Fall Vegetables

Being as hot as it is in July you might not think of fall vegetables while feeling like you are under a broiler every time you step outside. However, fall vegetables need time to grow to be able to set fruit which can be harvested in the fall and winter. Get out your gardening calendar and start writing down planting dates so that you have a bounty of vegetables to harvest once the weather does start cooling off.

If you plan on having your own pumpkins for Halloween plant them in early July. Most varieties need 100 days of growth for a good sized pumpkin. If you do not have much space choose a variety that is labeled “short vine” or you can train the vine up on a sturdy trellis or deck.

When your tomato plants start looking sad from disease or if you have determinate varieties which have finished fruiting you can use a cutting from a mature bush to propagate a new plant, which is much faster than starting plants from seed. Simply cut a healthy looking branch to about 12 inches. Remove all the lower leaves and keep the top two leaves. Using a pencil or stick make a hole about 10 inches deep. Insert the cutting so that only 1 inch is above ground. If you have rooting compound you can use it, but this is not usually necessary for tomatoes. Water deeply and keep the ground moist. Use a holly or other leafy twig as an umbrella to shade the cutting for 10 days. Keep well watered and the cutting will be rooter and growing strongly in about 2 weeks. If you prefer to start tomato plants from seed choose only cherry or grape varieties at this time of year as larger varieties may not have enough time to mature before our first frost date. Tomato seed is best started from June 15 to July 15 for a fall crop.

If your fall tomatoes are not setting fruit this may be from poor pollination due to heat and humidity. Twice a day go through your tomato plants and flick the flower clusters with your fingernail. This will help disperse the pollen.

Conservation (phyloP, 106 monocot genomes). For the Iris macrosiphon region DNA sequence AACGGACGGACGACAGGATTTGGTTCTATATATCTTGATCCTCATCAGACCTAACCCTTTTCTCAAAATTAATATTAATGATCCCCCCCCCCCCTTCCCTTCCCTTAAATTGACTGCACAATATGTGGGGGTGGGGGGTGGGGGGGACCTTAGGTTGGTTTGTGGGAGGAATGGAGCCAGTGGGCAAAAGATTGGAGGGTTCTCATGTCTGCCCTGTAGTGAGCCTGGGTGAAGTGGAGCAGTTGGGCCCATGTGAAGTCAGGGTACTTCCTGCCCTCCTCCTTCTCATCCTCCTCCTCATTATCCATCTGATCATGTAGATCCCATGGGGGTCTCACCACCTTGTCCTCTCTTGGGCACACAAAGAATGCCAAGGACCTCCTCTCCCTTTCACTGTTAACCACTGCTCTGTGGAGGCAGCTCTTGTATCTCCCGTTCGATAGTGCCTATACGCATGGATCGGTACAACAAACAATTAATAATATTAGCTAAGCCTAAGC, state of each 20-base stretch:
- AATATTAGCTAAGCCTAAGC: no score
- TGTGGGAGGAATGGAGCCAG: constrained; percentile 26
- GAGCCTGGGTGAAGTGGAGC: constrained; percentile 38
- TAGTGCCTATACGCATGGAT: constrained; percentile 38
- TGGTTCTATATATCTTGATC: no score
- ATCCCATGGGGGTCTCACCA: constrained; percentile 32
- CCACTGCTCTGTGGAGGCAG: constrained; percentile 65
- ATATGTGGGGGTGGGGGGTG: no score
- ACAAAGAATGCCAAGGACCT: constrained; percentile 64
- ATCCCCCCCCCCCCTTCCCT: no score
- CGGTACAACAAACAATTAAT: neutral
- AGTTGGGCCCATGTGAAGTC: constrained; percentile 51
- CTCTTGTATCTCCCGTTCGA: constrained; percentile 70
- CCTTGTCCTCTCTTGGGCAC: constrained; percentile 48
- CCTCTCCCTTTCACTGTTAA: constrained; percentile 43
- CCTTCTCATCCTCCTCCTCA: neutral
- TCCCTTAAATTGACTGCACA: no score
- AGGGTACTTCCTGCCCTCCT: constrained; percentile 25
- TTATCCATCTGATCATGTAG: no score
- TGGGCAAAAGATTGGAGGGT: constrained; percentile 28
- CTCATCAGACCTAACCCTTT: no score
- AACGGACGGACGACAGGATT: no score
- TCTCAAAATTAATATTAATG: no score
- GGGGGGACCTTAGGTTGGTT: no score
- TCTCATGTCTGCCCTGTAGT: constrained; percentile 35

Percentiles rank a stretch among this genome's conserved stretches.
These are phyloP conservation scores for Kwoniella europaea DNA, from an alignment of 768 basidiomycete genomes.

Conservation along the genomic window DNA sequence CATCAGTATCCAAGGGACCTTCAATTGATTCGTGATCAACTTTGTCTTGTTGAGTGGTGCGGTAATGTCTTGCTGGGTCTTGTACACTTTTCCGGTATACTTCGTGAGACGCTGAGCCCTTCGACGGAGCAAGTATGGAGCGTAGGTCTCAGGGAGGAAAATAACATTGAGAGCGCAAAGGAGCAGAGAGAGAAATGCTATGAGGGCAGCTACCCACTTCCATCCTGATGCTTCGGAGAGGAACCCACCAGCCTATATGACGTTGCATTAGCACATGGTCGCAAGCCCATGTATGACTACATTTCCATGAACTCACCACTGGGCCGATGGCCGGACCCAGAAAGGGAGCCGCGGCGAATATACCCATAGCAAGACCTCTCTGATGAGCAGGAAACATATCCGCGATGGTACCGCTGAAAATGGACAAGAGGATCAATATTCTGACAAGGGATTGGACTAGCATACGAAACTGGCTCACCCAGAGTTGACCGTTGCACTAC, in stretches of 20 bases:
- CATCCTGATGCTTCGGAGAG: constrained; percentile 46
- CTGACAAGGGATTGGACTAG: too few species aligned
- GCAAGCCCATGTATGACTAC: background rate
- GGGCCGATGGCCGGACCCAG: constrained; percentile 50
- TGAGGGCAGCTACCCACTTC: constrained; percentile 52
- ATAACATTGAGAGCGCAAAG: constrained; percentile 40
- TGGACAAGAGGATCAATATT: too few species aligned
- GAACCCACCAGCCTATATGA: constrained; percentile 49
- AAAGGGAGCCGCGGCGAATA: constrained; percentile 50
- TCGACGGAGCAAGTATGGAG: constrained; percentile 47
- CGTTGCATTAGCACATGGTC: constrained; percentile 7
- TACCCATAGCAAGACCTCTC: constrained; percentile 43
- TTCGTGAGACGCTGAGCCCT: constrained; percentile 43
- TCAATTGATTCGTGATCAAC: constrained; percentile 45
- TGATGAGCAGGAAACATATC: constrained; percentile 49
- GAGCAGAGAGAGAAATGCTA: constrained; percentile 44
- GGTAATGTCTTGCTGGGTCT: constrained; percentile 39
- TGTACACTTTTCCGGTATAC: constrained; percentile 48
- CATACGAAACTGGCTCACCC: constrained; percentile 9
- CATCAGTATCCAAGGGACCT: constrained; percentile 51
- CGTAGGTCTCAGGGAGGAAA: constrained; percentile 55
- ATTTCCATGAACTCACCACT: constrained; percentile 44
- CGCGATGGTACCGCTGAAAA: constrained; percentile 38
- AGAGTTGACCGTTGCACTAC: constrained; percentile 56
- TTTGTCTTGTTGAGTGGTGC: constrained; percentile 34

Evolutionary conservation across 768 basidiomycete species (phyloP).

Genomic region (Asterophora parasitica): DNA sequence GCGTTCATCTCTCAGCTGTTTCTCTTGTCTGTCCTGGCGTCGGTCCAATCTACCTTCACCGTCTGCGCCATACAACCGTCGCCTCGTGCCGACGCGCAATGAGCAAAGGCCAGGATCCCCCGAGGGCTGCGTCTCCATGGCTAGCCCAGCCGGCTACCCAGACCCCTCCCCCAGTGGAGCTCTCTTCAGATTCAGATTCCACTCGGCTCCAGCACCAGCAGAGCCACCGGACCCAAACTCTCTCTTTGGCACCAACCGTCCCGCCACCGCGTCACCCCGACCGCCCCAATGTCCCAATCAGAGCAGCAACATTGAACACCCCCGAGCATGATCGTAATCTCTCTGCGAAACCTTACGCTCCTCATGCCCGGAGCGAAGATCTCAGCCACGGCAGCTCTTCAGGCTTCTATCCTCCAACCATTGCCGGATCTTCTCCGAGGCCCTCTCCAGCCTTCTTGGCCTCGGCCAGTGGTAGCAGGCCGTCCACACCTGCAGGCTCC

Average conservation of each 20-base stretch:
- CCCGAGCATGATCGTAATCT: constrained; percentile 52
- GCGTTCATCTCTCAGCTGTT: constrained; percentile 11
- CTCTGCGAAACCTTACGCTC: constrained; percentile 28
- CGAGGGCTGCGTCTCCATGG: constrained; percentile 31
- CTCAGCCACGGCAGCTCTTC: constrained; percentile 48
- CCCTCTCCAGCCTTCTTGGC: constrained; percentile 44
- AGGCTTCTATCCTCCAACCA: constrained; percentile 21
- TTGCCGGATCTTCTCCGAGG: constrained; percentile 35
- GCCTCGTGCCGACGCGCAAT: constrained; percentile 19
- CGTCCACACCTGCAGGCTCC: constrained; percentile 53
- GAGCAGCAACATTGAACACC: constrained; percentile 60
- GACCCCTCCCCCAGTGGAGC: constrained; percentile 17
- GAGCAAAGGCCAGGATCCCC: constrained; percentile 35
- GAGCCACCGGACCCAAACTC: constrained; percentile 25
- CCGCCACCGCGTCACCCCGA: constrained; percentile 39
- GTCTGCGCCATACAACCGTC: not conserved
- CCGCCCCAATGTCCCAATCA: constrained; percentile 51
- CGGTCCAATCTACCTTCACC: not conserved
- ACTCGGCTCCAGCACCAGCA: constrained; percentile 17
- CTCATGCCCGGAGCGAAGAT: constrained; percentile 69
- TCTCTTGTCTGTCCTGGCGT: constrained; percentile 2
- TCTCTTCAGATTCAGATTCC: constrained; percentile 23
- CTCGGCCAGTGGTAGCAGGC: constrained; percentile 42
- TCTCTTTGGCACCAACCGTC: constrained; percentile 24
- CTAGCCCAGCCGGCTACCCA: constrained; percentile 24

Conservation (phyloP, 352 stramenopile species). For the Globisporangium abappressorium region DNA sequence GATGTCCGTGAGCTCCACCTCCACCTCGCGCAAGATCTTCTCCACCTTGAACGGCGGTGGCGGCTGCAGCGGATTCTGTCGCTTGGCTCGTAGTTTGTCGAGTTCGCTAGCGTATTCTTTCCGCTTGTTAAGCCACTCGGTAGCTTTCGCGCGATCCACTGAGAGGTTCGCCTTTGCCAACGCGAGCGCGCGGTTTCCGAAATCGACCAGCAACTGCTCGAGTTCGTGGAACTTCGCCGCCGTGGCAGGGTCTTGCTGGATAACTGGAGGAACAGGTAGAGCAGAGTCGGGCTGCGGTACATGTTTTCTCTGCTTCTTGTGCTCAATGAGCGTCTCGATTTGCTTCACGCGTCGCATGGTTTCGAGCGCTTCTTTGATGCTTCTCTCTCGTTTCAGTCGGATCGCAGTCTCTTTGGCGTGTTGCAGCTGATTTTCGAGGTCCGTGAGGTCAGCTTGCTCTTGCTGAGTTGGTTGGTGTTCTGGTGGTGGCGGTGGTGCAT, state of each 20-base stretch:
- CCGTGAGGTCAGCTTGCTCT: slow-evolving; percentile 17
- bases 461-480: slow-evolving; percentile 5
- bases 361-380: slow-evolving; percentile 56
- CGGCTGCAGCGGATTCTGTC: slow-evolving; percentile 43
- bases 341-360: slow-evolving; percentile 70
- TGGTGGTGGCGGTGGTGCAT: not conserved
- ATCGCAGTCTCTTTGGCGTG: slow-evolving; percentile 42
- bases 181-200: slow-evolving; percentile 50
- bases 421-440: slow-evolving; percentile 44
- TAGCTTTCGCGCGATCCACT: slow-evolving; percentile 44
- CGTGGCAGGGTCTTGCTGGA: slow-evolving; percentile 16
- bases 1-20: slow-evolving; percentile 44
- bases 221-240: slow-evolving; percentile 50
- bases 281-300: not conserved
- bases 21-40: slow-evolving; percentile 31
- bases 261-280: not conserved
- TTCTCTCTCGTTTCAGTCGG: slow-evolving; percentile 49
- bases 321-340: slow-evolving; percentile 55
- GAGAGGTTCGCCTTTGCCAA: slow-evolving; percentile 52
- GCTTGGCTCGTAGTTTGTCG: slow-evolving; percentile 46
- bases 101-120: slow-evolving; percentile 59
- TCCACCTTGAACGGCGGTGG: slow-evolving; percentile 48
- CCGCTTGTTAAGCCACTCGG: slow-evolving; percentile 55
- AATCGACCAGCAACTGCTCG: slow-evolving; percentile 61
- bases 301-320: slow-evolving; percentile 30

Around July 1 you can start several vegetables from seed like green beans, English peas, cucumber and cauliflower. Be sure to get these germinated before August 15. Southern peas can also be planted until August 10.

Then starting on August 1 you can work on getting carrots, broccoli, collards, kale, turnips, beets and zucchini in the ground Carrots will grow larger if interplanted with chives, so leave space for the chives, which can be sown starting September 1. Radishes and spinach can also be started on September 1, being sure to get them in the ground before October 15.

In July and August you should also start seeing transplants available in garden centers. These will give you a jump start and possibly have you harvesting your fall crop sooner. Be sure to buy plants that are healthy with strong, white roots that are not pot bound. Also, choose garden centers or nurseries that water regularly and do not allow their transplants to dry out excessively.

Prepare the planting bed well by incorporating compost, even if you added some in spring, as composted organic material will have broken down by now. Top this off with a 2 to 3 inch layer of mulch. Keep the mulch away from plant stems and do not mulch seedbeds until the plants are 2 to 3 inches high. Water beds before planting or sowing seed and keep a close eye on soil moisture if we do not get rain.

Do not fertilize at the time of planting. New seedlings and transplants will be stressed by high temperatures in July and August and need to be given a chance to put out a good root system before they start putting on fruit. A starter fertilizer can be applied at this time as it will help promote root growth.

Green onions can be planted from September 1 through March 15. Sow seed every two weeks throughout this planting season for a continuous crop. Dry bulb type onions are planted October 10 till November 10 and again starting in early January. Have these in the ground by March 15.

Rosemary, sage, thyme and parsley can also be planted in September. When buying parsley transplants you will often have more than one plant per pot. Carefully separate the plantlets and space them according to the label instructions for healthier and more robust plants. Bring some Rosemary sprigs indoors to dry for winter use. Herbs can also be chopped finely and placed in ice cube trays, covered with water and frozen.

Enjoy your fall vegetables and start planning for your spring garden by collecting seed catalogues and going over the notes you made on how different vegetables and different varieties performed in your garden over the past year.

By Jane Burke
Ref.: Month-By-Month Gardening in Georgia by Walter Reeves & Erica Glasener
Vegetable Planting Chart by UGA Cooperative Extension – Circular 963